The Seven Stages of Alzheimer’s were developed by Barry Reisberg, M.D., a clinical director of the New York University of Medicine’s Silbertstein Aging and Dementia Research Center.
These seven stages make up a very general guide to show the progression of Alzheimer’s. Each person responds differently to the onset of the disease, therefore it is often difficult to place a person within just one specific stage as symptoms may overlap.
Stage 1 – Alzheimer’s begins before there is any detectable impairment, memory problems, or other symptoms of dementia.
Stage 2 – The patient may experience mild cognitive decline that can appear as normal age-related changes or early signs of the onset of the disease.
Stage 3 – Those around the patient may begin to notice difficulties. These may include:
- Trouble scheduling plans
- Remembering the correct words or names
- Misplacing objects
Stage 4 – Moderate cognitive decline and symptoms in line with an Alzheimer’s diagnosis are easily detectable including:
- Forgetfulness of recent events or even one’s own personal history
- Greater difficulty performing complex tasks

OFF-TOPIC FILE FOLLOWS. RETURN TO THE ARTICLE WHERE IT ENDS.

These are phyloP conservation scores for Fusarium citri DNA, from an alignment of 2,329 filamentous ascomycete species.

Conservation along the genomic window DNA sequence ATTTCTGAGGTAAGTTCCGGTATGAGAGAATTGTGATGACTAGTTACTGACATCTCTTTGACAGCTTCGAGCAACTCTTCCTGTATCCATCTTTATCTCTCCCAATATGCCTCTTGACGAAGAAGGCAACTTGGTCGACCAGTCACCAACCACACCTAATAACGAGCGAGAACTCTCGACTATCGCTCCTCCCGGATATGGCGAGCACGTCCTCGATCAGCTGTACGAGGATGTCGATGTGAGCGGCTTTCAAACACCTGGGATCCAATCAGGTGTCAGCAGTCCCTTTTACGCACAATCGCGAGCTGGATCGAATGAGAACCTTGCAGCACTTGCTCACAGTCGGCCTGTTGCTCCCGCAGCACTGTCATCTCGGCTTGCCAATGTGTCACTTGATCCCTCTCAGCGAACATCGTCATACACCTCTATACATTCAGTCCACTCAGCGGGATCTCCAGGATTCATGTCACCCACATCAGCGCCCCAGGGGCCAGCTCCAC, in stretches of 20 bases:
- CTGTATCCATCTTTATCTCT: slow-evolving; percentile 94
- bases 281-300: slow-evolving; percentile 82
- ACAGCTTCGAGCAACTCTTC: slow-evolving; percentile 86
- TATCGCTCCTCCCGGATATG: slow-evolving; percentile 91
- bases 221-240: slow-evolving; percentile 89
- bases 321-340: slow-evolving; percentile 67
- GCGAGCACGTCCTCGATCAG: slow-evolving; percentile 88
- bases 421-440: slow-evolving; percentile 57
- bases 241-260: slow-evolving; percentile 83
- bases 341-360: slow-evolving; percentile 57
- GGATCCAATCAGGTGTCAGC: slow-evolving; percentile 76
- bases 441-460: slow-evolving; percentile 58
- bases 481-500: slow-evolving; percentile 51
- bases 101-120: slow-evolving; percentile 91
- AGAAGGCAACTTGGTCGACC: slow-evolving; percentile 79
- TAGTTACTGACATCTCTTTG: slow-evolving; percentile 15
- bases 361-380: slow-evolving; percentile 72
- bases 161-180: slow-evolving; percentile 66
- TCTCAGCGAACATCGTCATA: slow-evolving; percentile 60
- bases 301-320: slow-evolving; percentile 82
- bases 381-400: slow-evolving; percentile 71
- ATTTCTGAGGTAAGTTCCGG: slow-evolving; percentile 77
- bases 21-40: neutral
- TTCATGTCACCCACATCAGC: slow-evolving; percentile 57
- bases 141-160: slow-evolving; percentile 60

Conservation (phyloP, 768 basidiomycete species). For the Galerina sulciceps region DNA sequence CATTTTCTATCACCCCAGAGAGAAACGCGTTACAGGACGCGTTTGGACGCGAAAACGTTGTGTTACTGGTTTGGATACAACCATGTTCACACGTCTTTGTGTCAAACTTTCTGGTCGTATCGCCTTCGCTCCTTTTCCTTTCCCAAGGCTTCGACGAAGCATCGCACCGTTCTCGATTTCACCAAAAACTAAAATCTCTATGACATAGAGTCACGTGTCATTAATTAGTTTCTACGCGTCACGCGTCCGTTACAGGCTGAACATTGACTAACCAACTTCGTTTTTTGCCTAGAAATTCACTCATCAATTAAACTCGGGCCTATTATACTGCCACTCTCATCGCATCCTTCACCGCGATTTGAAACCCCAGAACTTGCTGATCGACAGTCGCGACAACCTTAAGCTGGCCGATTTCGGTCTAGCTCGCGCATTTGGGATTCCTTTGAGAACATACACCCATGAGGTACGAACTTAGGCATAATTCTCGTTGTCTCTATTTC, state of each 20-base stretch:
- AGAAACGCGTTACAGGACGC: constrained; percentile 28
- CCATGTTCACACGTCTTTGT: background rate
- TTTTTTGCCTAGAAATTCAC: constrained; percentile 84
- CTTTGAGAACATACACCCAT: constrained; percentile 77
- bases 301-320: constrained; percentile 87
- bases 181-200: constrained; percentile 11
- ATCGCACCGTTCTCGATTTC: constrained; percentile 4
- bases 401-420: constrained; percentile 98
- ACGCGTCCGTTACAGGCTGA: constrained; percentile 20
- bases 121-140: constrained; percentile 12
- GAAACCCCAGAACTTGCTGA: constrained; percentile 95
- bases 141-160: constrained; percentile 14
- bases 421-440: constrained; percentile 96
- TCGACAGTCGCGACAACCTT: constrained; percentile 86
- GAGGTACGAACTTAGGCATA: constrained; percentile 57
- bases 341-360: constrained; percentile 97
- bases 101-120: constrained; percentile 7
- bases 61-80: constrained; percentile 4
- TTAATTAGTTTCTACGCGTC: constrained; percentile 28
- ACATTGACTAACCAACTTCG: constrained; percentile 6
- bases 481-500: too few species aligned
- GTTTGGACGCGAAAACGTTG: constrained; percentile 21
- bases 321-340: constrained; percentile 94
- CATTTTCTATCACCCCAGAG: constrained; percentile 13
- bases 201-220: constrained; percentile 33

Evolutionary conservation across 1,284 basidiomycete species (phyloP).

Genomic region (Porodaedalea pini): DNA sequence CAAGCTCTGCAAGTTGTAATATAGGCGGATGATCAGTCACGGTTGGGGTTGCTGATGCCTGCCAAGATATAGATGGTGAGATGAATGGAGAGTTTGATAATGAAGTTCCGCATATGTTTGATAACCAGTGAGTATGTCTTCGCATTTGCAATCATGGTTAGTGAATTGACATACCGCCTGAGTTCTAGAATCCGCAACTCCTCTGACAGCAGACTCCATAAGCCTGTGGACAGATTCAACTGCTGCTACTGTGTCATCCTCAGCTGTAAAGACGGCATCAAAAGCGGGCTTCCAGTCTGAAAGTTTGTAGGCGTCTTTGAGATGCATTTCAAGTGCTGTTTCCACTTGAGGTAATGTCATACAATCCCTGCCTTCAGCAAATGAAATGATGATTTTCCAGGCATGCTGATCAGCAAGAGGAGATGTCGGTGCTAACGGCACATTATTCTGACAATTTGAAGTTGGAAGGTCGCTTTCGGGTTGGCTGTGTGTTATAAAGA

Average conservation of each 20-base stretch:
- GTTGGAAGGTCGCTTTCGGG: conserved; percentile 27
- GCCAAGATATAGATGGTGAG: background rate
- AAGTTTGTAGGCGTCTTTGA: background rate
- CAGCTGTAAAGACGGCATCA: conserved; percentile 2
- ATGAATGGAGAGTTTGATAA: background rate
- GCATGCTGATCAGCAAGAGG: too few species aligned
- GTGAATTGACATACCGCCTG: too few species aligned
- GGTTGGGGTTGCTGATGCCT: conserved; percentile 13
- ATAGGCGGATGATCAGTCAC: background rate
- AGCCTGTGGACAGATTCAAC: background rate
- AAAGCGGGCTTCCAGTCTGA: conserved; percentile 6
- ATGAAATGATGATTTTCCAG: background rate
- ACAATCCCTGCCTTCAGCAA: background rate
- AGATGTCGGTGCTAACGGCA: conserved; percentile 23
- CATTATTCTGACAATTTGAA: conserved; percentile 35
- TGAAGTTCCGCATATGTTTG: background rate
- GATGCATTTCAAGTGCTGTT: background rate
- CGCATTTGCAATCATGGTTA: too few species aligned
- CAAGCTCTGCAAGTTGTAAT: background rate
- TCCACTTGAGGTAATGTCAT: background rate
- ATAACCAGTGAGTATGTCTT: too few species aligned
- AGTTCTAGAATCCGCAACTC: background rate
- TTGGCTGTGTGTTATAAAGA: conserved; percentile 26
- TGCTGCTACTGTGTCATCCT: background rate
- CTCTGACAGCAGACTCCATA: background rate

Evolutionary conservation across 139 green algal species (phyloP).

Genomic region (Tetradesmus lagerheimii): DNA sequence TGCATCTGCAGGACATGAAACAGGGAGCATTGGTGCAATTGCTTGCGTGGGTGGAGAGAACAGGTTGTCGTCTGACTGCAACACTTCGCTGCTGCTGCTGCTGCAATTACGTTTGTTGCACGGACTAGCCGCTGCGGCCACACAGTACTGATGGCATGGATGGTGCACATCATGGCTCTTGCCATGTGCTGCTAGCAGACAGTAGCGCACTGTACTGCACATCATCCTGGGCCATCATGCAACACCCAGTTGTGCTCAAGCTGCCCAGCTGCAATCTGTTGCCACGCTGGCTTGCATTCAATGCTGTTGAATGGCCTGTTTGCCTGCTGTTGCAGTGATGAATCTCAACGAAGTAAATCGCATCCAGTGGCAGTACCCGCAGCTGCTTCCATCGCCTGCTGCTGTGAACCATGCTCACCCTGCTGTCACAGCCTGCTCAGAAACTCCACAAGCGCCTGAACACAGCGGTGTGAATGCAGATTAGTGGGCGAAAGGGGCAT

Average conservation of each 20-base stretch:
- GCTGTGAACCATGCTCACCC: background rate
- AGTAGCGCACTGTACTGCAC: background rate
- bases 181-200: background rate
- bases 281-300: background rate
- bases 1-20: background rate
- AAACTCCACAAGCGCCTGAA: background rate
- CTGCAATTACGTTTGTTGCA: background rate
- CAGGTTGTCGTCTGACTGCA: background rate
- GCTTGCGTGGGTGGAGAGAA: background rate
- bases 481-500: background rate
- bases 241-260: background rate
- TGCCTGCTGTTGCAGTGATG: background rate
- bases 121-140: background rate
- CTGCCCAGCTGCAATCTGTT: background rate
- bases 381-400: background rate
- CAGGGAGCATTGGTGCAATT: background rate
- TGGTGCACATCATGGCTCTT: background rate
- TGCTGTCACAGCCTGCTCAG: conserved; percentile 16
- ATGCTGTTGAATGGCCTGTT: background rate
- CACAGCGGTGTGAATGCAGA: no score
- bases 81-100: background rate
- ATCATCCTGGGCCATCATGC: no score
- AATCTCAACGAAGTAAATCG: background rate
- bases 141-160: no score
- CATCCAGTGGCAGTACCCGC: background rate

- Becoming moody or withdrawn, in socially or mentally challenging situations
Stage 5 – At this stage, patients will exhibit obvious gaps in memory and thinking as they require assistance with some day-today activities, including:
- Understanding the days of the week
- Recalling basic personal information like addresses or phone numbers
- Choosing appropriate clothing for the current weather or season
Stage 6 – This stage marks the beginning of severe cognitive decline. Patients who have progressed to this point require a great deal of assistance with daily tasks. Patients may:
- Lose awareness of recent experiences as well as their surroundings
- Tend to wander or become lost
- Experience difficulty remembering personal history
- Have trouble matching a name to a still familiar face
- Require help in the bathroom
- Encounter issues with bladder or bowel control
Stage 7 – The final stage of Alzheimer’s is characterized by the individual’s total inability to respond to their environment, carry on a conversation, and in some cases, control of movement and motor functions.
- Alzheimer’s Association – The Seven Stages of Alzheimer’s